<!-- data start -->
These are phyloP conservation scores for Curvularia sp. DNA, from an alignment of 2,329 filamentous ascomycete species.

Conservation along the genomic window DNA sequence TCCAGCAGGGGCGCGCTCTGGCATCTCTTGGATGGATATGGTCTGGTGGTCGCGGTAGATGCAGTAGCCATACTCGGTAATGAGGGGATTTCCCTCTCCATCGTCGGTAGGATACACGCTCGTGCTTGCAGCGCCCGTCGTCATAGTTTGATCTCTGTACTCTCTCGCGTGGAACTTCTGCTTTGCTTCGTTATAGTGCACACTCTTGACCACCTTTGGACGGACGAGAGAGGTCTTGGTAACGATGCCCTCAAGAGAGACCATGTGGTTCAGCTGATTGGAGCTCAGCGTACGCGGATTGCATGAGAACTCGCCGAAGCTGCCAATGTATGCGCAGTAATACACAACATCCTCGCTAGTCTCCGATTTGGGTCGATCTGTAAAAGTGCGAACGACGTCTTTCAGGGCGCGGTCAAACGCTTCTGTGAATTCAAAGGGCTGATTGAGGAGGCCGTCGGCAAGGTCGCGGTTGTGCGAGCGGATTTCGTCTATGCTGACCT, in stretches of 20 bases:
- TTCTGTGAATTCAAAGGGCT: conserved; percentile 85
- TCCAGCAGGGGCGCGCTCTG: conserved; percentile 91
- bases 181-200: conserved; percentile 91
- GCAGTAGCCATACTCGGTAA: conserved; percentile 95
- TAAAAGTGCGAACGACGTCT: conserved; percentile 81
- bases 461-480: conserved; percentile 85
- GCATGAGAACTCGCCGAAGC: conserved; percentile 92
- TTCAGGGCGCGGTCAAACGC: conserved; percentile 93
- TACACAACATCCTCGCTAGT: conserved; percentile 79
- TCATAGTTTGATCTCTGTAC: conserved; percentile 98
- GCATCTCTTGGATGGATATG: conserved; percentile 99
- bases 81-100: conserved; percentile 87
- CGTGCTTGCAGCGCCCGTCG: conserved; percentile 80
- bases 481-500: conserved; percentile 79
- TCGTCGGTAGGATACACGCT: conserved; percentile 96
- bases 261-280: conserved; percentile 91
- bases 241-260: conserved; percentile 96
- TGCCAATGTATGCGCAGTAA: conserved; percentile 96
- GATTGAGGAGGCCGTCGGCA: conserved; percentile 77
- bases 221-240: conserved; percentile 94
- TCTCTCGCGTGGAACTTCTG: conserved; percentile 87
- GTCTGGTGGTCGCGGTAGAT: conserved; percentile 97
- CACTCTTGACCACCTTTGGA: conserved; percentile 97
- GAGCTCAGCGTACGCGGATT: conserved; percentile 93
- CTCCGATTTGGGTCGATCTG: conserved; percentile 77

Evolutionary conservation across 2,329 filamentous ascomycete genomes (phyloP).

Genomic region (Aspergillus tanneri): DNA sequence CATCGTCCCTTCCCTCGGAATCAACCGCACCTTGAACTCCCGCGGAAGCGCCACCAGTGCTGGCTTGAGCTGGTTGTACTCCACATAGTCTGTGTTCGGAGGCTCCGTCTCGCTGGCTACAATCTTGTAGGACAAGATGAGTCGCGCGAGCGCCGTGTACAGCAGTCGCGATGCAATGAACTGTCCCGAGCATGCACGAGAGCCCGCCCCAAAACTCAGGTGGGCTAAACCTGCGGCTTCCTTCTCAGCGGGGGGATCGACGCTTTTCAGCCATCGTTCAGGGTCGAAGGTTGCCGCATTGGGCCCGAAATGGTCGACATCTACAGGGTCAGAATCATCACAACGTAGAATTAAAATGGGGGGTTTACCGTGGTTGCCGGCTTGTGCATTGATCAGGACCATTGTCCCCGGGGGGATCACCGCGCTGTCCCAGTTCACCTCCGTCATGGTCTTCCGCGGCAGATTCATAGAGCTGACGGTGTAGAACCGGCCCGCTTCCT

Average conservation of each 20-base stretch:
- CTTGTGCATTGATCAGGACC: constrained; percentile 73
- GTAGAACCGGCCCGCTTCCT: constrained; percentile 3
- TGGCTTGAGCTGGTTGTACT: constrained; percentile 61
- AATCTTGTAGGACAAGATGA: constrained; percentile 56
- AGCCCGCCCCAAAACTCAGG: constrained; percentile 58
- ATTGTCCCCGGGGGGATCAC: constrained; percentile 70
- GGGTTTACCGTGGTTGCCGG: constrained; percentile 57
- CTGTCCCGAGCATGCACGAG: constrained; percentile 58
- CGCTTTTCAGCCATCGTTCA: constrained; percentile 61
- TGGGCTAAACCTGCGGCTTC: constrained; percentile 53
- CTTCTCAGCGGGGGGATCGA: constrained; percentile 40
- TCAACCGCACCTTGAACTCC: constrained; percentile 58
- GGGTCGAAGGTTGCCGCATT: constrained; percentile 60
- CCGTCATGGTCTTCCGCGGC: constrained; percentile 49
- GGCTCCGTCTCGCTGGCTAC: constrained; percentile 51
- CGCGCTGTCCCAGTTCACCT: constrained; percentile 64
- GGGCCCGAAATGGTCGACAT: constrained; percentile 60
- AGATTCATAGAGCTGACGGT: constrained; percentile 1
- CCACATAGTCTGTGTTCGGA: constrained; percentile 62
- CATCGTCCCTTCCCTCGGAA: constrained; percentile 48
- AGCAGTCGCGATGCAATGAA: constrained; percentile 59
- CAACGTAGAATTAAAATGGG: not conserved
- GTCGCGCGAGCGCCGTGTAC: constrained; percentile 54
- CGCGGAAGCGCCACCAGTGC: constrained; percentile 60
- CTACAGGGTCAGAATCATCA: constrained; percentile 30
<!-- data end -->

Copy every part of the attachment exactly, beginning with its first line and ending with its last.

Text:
These are phyloP conservation scores for Curvularia sp. DNA, from an alignment of 2,329 filamentous ascomycete species.

Conservation along the genomic window DNA sequence TCCAGCAGGGGCGCGCTCTGGCATCTCTTGGATGGATATGGTCTGGTGGTCGCGGTAGATGCAGTAGCCATACTCGGTAATGAGGGGATTTCCCTCTCCATCGTCGGTAGGATACACGCTCGTGCTTGCAGCGCCCGTCGTCATAGTTTGATCTCTGTACTCTCTCGCGTGGAACTTCTGCTTTGCTTCGTTATAGTGCACACTCTTGACCACCTTTGGACGGACGAGAGAGGTCTTGGTAACGATGCCCTCAAGAGAGACCATGTGGTTCAGCTGATTGGAGCTCAGCGTACGCGGATTGCATGAGAACTCGCCGAAGCTGCCAATGTATGCGCAGTAATACACAACATCCTCGCTAGTCTCCGATTTGGGTCGATCTGTAAAAGTGCGAACGACGTCTTTCAGGGCGCGGTCAAACGCTTCTGTGAATTCAAAGGGCTGATTGAGGAGGCCGTCGGCAAGGTCGCGGTTGTGCGAGCGGATTTCGTCTATGCTGACCT, in stretches of 20 bases:
- TTCTGTGAATTCAAAGGGCT: conserved; percentile 85
- TCCAGCAGGGGCGCGCTCTG: conserved; percentile 91
- bases 181-200: conserved; percentile 91
- GCAGTAGCCATACTCGGTAA: conserved; percentile 95
- TAAAAGTGCGAACGACGTCT: conserved; percentile 81
- bases 461-480: conserved; percentile 85
- GCATGAGAACTCGCCGAAGC: conserved; percentile 92
- TTCAGGGCGCGGTCAAACGC: conserved; percentile 93
- TACACAACATCCTCGCTAGT: conserved; percentile 79
- TCATAGTTTGATCTCTGTAC: conserved; percentile 98
- GCATCTCTTGGATGGATATG: conserved; percentile 99
- bases 81-100: conserved; percentile 87
- CGTGCTTGCAGCGCCCGTCG: conserved; percentile 80
- bases 481-500: conserved; percentile 79
- TCGTCGGTAGGATACACGCT: conserved; percentile 96
- bases 261-280: conserved; percentile 91
- bases 241-260: conserved; percentile 96
- TGCCAATGTATGCGCAGTAA: conserved; percentile 96
- GATTGAGGAGGCCGTCGGCA: conserved; percentile 77
- bases 221-240: conserved; percentile 94
- TCTCTCGCGTGGAACTTCTG: conserved; percentile 87
- GTCTGGTGGTCGCGGTAGAT: conserved; percentile 97
- CACTCTTGACCACCTTTGGA: conserved; percentile 97
- GAGCTCAGCGTACGCGGATT: conserved; percentile 93
- CTCCGATTTGGGTCGATCTG: conserved; percentile 77

Evolutionary conservation across 2,329 filamentous ascomycete genomes (phyloP).

Genomic region (Aspergillus tanneri): DNA sequence CATCGTCCCTTCCCTCGGAATCAACCGCACCTTGAACTCCCGCGGAAGCGCCACCAGTGCTGGCTTGAGCTGGTTGTACTCCACATAGTCTGTGTTCGGAGGCTCCGTCTCGCTGGCTACAATCTTGTAGGACAAGATGAGTCGCGCGAGCGCCGTGTACAGCAGTCGCGATGCAATGAACTGTCCCGAGCATGCACGAGAGCCCGCCCCAAAACTCAGGTGGGCTAAACCTGCGGCTTCCTTCTCAGCGGGGGGATCGACGCTTTTCAGCCATCGTTCAGGGTCGAAGGTTGCCGCATTGGGCCCGAAATGGTCGACATCTACAGGGTCAGAATCATCACAACGTAGAATTAAAATGGGGGGTTTACCGTGGTTGCCGGCTTGTGCATTGATCAGGACCATTGTCCCCGGGGGGATCACCGCGCTGTCCCAGTTCACCTCCGTCATGGTCTTCCGCGGCAGATTCATAGAGCTGACGGTGTAGAACCGGCCCGCTTCCT

Average conservation of each 20-base stretch:
- CTTGTGCATTGATCAGGACC: constrained; percentile 73
- GTAGAACCGGCCCGCTTCCT: constrained; percentile 3
- TGGCTTGAGCTGGTTGTACT: constrained; percentile 61
- AATCTTGTAGGACAAGATGA: constrained; percentile 56
- AGCCCGCCCCAAAACTCAGG: constrained; percentile 58
- ATTGTCCCCGGGGGGATCAC: constrained; percentile 70
- GGGTTTACCGTGGTTGCCGG: constrained; percentile 57
- CTGTCCCGAGCATGCACGAG: constrained; percentile 58
- CGCTTTTCAGCCATCGTTCA: constrained; percentile 61
- TGGGCTAAACCTGCGGCTTC: constrained; percentile 53
- CTTCTCAGCGGGGGGATCGA: constrained; percentile 40
- TCAACCGCACCTTGAACTCC: constrained; percentile 58
- GGGTCGAAGGTTGCCGCATT: constrained; percentile 60
- CCGTCATGGTCTTCCGCGGC: constrained; percentile 49
- GGCTCCGTCTCGCTGGCTAC: constrained; percentile 51
- CGCGCTGTCCCAGTTCACCT: constrained; percentile 64
- GGGCCCGAAATGGTCGACAT: constrained; percentile 60
- AGATTCATAGAGCTGACGGT: constrained; percentile 1
- CCACATAGTCTGTGTTCGGA: constrained; percentile 62
- CATCGTCCCTTCCCTCGGAA: constrained; percentile 48
- AGCAGTCGCGATGCAATGAA: constrained; percentile 59
- CAACGTAGAATTAAAATGGG: not conserved
- GTCGCGCGAGCGCCGTGTAC: constrained; percentile 54
- CGCGGAAGCGCCACCAGTGC: constrained; percentile 60
- CTACAGGGTCAGAATCATCA: constrained; percentile 30